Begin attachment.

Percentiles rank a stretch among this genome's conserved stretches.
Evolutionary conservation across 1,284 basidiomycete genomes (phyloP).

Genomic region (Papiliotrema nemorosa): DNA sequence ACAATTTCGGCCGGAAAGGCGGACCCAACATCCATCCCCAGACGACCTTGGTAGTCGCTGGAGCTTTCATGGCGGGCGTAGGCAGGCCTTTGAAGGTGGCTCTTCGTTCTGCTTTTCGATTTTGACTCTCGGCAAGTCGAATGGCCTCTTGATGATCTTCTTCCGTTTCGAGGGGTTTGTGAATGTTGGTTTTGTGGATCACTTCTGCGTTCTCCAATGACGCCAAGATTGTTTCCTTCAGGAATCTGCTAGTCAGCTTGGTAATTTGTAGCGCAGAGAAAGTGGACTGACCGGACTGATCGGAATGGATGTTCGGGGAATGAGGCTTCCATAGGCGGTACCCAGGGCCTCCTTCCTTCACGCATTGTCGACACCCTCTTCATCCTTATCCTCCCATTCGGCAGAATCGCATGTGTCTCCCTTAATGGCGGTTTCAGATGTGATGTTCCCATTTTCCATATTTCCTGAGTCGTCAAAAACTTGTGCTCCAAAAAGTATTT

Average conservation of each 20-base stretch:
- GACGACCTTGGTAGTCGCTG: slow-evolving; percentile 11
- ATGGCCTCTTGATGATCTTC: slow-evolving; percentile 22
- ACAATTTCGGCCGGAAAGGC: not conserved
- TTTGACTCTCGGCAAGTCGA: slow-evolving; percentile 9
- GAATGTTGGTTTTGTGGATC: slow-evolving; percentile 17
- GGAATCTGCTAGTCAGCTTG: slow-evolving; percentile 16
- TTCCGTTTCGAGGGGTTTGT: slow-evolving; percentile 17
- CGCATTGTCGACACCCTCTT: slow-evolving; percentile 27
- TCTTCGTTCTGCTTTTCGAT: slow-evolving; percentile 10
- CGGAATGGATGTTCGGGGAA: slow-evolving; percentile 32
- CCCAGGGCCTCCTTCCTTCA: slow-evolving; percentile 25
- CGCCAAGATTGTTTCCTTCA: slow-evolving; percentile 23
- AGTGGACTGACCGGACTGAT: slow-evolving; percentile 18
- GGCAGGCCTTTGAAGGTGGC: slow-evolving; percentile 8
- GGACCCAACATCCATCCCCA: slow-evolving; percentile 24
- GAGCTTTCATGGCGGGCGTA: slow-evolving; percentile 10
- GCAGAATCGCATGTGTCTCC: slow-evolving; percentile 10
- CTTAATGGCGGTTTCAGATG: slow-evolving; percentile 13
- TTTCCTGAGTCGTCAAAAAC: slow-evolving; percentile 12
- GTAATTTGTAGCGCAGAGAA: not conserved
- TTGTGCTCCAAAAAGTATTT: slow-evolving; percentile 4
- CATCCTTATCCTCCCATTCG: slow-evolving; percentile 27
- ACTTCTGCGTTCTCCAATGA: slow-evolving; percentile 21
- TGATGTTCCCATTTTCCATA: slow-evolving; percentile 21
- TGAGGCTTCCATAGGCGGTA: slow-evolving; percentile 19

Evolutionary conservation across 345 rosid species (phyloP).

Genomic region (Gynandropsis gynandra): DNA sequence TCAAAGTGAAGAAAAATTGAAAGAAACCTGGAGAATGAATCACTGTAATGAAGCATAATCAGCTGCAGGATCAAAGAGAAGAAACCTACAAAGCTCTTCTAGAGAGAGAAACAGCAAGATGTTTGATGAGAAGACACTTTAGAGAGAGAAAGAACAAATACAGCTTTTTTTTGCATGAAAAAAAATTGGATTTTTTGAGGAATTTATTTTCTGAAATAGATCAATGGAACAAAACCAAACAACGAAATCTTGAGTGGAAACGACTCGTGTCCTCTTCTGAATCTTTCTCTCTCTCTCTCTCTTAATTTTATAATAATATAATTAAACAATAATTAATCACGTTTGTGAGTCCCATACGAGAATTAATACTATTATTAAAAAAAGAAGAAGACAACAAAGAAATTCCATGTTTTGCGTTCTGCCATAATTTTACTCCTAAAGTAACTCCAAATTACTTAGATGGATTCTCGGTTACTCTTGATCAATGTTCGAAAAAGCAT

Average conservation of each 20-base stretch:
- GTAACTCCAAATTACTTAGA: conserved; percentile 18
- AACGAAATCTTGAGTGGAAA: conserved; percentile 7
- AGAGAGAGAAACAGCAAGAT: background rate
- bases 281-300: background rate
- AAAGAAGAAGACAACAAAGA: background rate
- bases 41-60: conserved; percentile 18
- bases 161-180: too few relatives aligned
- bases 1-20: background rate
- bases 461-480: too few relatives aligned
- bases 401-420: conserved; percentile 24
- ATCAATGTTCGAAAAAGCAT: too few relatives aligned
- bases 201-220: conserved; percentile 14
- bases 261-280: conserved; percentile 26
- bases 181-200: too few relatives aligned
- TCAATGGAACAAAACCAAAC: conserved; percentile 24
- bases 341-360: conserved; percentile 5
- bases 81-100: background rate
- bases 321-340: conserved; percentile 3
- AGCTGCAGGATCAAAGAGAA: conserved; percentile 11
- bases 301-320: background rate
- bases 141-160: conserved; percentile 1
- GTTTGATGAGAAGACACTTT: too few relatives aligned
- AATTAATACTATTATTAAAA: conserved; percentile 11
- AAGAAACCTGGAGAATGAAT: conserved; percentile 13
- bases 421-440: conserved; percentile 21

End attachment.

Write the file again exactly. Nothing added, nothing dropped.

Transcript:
Percentiles rank a stretch among this genome's conserved stretches.
Evolutionary conservation across 1,284 basidiomycete genomes (phyloP).

Genomic region (Papiliotrema nemorosa): DNA sequence ACAATTTCGGCCGGAAAGGCGGACCCAACATCCATCCCCAGACGACCTTGGTAGTCGCTGGAGCTTTCATGGCGGGCGTAGGCAGGCCTTTGAAGGTGGCTCTTCGTTCTGCTTTTCGATTTTGACTCTCGGCAAGTCGAATGGCCTCTTGATGATCTTCTTCCGTTTCGAGGGGTTTGTGAATGTTGGTTTTGTGGATCACTTCTGCGTTCTCCAATGACGCCAAGATTGTTTCCTTCAGGAATCTGCTAGTCAGCTTGGTAATTTGTAGCGCAGAGAAAGTGGACTGACCGGACTGATCGGAATGGATGTTCGGGGAATGAGGCTTCCATAGGCGGTACCCAGGGCCTCCTTCCTTCACGCATTGTCGACACCCTCTTCATCCTTATCCTCCCATTCGGCAGAATCGCATGTGTCTCCCTTAATGGCGGTTTCAGATGTGATGTTCCCATTTTCCATATTTCCTGAGTCGTCAAAAACTTGTGCTCCAAAAAGTATTT

Average conservation of each 20-base stretch:
- GACGACCTTGGTAGTCGCTG: slow-evolving; percentile 11
- ATGGCCTCTTGATGATCTTC: slow-evolving; percentile 22
- ACAATTTCGGCCGGAAAGGC: not conserved
- TTTGACTCTCGGCAAGTCGA: slow-evolving; percentile 9
- GAATGTTGGTTTTGTGGATC: slow-evolving; percentile 17
- GGAATCTGCTAGTCAGCTTG: slow-evolving; percentile 16
- TTCCGTTTCGAGGGGTTTGT: slow-evolving; percentile 17
- CGCATTGTCGACACCCTCTT: slow-evolving; percentile 27
- TCTTCGTTCTGCTTTTCGAT: slow-evolving; percentile 10
- CGGAATGGATGTTCGGGGAA: slow-evolving; percentile 32
- CCCAGGGCCTCCTTCCTTCA: slow-evolving; percentile 25
- CGCCAAGATTGTTTCCTTCA: slow-evolving; percentile 23
- AGTGGACTGACCGGACTGAT: slow-evolving; percentile 18
- GGCAGGCCTTTGAAGGTGGC: slow-evolving; percentile 8
- GGACCCAACATCCATCCCCA: slow-evolving; percentile 24
- GAGCTTTCATGGCGGGCGTA: slow-evolving; percentile 10
- GCAGAATCGCATGTGTCTCC: slow-evolving; percentile 10
- CTTAATGGCGGTTTCAGATG: slow-evolving; percentile 13
- TTTCCTGAGTCGTCAAAAAC: slow-evolving; percentile 12
- GTAATTTGTAGCGCAGAGAA: not conserved
- TTGTGCTCCAAAAAGTATTT: slow-evolving; percentile 4
- CATCCTTATCCTCCCATTCG: slow-evolving; percentile 27
- ACTTCTGCGTTCTCCAATGA: slow-evolving; percentile 21
- TGATGTTCCCATTTTCCATA: slow-evolving; percentile 21
- TGAGGCTTCCATAGGCGGTA: slow-evolving; percentile 19

Evolutionary conservation across 345 rosid species (phyloP).

Genomic region (Gynandropsis gynandra): DNA sequence TCAAAGTGAAGAAAAATTGAAAGAAACCTGGAGAATGAATCACTGTAATGAAGCATAATCAGCTGCAGGATCAAAGAGAAGAAACCTACAAAGCTCTTCTAGAGAGAGAAACAGCAAGATGTTTGATGAGAAGACACTTTAGAGAGAGAAAGAACAAATACAGCTTTTTTTTGCATGAAAAAAAATTGGATTTTTTGAGGAATTTATTTTCTGAAATAGATCAATGGAACAAAACCAAACAACGAAATCTTGAGTGGAAACGACTCGTGTCCTCTTCTGAATCTTTCTCTCTCTCTCTCTCTTAATTTTATAATAATATAATTAAACAATAATTAATCACGTTTGTGAGTCCCATACGAGAATTAATACTATTATTAAAAAAAGAAGAAGACAACAAAGAAATTCCATGTTTTGCGTTCTGCCATAATTTTACTCCTAAAGTAACTCCAAATTACTTAGATGGATTCTCGGTTACTCTTGATCAATGTTCGAAAAAGCAT

Average conservation of each 20-base stretch:
- GTAACTCCAAATTACTTAGA: conserved; percentile 18
- AACGAAATCTTGAGTGGAAA: conserved; percentile 7
- AGAGAGAGAAACAGCAAGAT: background rate
- bases 281-300: background rate
- AAAGAAGAAGACAACAAAGA: background rate
- bases 41-60: conserved; percentile 18
- bases 161-180: too few relatives aligned
- bases 1-20: background rate
- bases 461-480: too few relatives aligned
- bases 401-420: conserved; percentile 24
- ATCAATGTTCGAAAAAGCAT: too few relatives aligned
- bases 201-220: conserved; percentile 14
- bases 261-280: conserved; percentile 26
- bases 181-200: too few relatives aligned
- TCAATGGAACAAAACCAAAC: conserved; percentile 24
- bases 341-360: conserved; percentile 5
- bases 81-100: background rate
- bases 321-340: conserved; percentile 3
- AGCTGCAGGATCAAAGAGAA: conserved; percentile 11
- bases 301-320: background rate
- bases 141-160: conserved; percentile 1
- GTTTGATGAGAAGACACTTT: too few relatives aligned
- AATTAATACTATTATTAAAA: conserved; percentile 11
- AAGAAACCTGGAGAATGAAT: conserved; percentile 13
- bases 421-440: conserved; percentile 21